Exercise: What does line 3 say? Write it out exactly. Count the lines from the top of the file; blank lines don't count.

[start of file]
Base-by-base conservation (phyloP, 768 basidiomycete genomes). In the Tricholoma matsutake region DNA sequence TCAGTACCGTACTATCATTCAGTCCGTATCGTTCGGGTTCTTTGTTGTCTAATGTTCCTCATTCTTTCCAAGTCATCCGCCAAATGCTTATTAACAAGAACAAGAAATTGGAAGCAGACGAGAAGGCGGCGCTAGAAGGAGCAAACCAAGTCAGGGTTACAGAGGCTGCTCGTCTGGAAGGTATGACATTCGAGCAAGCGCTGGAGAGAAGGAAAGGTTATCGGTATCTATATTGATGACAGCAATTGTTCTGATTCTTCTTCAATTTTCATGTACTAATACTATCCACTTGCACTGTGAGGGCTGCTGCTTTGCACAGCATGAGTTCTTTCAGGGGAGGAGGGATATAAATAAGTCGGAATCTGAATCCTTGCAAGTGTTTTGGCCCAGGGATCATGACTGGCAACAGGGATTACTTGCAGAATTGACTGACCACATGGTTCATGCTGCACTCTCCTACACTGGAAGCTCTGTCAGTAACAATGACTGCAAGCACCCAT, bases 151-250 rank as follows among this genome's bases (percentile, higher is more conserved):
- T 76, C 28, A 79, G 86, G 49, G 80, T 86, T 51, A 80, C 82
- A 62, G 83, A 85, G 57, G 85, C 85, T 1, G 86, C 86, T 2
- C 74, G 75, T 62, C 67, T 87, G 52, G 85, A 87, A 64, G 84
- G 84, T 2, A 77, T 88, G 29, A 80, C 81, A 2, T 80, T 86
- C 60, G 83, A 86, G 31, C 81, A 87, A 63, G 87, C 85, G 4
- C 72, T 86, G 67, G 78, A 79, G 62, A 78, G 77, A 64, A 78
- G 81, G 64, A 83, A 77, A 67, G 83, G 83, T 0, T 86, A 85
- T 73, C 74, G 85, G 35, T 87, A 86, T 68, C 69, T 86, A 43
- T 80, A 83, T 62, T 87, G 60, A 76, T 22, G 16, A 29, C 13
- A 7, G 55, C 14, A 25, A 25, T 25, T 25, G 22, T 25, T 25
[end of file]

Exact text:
- A 62, G 83, A 85, G 57, G 85, C 85, T 1, G 86, C 86, T 2